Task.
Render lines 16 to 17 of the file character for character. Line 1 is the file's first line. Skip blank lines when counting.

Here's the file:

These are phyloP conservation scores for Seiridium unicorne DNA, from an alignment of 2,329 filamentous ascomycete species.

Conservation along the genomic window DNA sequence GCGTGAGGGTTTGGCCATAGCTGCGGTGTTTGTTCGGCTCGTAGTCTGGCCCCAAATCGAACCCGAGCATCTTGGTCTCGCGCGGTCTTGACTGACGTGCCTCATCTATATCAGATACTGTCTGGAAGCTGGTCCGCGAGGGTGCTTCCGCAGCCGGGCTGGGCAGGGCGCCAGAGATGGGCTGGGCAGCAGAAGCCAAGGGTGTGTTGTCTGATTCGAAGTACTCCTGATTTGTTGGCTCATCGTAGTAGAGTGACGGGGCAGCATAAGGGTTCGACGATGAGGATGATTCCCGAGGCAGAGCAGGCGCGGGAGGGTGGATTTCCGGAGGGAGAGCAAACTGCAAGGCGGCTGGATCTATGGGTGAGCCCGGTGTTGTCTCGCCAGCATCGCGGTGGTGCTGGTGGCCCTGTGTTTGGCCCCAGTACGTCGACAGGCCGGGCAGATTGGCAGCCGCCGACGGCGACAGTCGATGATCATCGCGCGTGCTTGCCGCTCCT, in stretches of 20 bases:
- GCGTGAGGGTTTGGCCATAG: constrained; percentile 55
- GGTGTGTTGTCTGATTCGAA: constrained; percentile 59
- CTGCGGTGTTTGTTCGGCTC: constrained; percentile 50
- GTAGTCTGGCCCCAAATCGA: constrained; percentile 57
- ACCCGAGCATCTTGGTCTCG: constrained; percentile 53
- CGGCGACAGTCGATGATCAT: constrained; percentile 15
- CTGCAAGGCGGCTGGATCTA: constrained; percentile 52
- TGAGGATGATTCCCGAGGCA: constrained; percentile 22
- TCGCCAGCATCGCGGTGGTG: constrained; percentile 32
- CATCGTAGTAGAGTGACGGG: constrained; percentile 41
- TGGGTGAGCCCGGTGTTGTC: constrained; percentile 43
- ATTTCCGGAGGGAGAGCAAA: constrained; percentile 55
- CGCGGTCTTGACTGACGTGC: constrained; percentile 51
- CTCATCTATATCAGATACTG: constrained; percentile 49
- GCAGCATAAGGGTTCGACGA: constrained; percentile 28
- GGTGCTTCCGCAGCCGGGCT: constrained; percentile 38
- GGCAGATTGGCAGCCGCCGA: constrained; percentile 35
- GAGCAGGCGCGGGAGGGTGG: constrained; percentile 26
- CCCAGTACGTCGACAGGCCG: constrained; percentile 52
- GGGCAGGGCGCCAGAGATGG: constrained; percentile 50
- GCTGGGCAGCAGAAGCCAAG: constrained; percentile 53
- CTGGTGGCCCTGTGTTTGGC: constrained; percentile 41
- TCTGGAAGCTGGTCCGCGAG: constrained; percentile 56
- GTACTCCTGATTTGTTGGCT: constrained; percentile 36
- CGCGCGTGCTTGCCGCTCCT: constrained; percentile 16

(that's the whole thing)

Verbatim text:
- CTCATCTATATCAGATACTG: constrained; percentile 49
- GCAGCATAAGGGTTCGACGA: constrained; percentile 28